Flock of Colombian birds flap and inspect tuffaceous
sweets by a lost duffel coat. With her hips she pulls
the wagon connected to a rope through a flooded plane
lining the boardwalk. The moon has messed up the tides
and their disposals of truth, again. The kids ask if they’re going to get wet.
She spits out all that has already headed into her mouth:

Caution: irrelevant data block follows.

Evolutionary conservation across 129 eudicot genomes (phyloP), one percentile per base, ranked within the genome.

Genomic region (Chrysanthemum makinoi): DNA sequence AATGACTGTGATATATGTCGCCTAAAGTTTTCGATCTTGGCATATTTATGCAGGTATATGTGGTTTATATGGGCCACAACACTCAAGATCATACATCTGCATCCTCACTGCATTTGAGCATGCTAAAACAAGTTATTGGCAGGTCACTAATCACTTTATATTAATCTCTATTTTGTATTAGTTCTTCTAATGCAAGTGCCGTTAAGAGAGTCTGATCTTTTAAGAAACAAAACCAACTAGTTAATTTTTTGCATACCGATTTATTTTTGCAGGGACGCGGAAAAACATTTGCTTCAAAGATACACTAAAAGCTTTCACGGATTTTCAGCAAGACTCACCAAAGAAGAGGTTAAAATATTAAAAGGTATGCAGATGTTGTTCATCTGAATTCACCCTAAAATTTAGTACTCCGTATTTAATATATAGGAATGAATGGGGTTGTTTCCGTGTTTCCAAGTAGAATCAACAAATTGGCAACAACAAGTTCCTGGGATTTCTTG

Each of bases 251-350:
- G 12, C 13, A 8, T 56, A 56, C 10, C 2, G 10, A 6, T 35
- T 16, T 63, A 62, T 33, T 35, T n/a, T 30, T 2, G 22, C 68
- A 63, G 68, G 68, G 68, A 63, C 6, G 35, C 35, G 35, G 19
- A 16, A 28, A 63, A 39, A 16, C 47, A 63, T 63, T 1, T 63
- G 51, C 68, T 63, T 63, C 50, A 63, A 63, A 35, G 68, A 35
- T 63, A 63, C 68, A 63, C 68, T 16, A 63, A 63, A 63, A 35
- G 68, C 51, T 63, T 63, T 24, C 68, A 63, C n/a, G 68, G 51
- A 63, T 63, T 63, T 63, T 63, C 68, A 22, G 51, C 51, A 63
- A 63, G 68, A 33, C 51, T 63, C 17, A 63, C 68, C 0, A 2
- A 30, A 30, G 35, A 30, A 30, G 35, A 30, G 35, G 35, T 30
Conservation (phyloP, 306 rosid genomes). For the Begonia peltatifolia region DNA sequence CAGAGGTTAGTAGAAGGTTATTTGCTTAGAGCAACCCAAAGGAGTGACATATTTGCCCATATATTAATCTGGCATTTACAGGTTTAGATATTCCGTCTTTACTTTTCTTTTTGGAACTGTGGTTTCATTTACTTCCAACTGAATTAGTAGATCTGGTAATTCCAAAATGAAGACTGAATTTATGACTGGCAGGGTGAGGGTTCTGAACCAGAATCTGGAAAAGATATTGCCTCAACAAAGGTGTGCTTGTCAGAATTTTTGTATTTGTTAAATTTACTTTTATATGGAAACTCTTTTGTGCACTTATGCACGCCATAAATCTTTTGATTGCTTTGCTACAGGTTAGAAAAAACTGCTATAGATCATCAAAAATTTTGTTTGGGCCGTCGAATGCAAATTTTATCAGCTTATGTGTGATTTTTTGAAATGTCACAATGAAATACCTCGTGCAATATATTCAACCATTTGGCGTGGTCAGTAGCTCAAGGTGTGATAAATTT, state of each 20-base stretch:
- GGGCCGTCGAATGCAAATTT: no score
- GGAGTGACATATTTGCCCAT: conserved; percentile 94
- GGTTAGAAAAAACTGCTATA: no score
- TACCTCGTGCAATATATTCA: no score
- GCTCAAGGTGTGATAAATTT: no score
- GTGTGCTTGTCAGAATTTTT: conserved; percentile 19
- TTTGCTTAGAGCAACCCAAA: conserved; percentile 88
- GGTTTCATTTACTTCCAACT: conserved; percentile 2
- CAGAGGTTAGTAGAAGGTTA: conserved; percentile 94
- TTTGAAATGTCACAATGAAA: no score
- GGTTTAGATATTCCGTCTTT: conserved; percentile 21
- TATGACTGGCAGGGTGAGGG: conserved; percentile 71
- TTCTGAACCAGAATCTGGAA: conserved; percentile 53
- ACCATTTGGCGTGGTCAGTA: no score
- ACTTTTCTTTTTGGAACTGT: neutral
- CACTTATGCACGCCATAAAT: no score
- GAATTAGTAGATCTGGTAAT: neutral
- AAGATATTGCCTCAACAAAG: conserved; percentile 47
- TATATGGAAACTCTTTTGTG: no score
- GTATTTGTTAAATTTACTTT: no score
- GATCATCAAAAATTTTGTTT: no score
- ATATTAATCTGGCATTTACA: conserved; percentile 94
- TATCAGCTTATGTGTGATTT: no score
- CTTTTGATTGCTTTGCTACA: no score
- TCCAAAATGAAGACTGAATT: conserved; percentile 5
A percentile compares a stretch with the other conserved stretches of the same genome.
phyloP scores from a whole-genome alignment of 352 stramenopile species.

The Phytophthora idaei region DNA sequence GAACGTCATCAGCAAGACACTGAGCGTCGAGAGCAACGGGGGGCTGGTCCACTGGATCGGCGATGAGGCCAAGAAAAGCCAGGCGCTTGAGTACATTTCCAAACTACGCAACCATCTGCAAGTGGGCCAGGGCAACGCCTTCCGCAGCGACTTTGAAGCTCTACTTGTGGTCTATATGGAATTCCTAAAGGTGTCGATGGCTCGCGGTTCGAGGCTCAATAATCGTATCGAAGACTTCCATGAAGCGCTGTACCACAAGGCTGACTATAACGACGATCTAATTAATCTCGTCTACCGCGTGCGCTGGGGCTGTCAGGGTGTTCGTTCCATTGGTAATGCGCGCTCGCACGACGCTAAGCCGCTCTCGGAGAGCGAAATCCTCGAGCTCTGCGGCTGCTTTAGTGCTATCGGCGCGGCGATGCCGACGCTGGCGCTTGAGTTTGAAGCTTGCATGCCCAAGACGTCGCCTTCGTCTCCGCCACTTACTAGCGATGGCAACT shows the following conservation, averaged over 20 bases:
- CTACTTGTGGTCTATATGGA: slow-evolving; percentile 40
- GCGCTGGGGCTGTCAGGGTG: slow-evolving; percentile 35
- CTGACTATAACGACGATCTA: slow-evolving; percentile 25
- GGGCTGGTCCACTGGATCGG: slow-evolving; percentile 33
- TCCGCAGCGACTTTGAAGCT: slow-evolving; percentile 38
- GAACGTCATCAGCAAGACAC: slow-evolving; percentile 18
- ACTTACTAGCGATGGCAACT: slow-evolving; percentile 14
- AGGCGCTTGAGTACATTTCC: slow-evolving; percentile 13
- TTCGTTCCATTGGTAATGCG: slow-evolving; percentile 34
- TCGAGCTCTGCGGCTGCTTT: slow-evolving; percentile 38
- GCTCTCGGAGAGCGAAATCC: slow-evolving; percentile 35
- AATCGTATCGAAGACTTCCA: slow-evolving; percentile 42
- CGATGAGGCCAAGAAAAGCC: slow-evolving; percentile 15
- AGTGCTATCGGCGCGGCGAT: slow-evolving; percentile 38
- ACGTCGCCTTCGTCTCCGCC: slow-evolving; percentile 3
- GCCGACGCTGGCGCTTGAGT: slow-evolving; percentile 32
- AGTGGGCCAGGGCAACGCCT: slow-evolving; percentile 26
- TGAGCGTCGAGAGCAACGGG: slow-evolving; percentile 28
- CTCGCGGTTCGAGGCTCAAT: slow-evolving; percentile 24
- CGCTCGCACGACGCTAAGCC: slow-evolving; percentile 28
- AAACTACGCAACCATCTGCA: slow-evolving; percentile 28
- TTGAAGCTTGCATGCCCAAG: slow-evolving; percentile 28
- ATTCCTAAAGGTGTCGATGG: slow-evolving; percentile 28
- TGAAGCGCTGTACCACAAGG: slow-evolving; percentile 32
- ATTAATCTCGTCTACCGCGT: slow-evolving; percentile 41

a male thumb, an evil eye, a savage assault on masturbation,
those minced steps, that cockeyed retaliation on a limp-wrist flick.
How can you ever brace yourself for the unknown, the boy asks.
Don’t lock your knees; keep ‘um bent, loose-y yet tight; lessens the blow, son. Mama’s
vagina had become an amulet but they didn’t know that.
They thought she was their shipwrecked angel who never landed on her back.
Originally published in Mad Hatters' Review blog, Spring 2012,
a postmodern post avant-gardey literature, art, music, politics, and films journal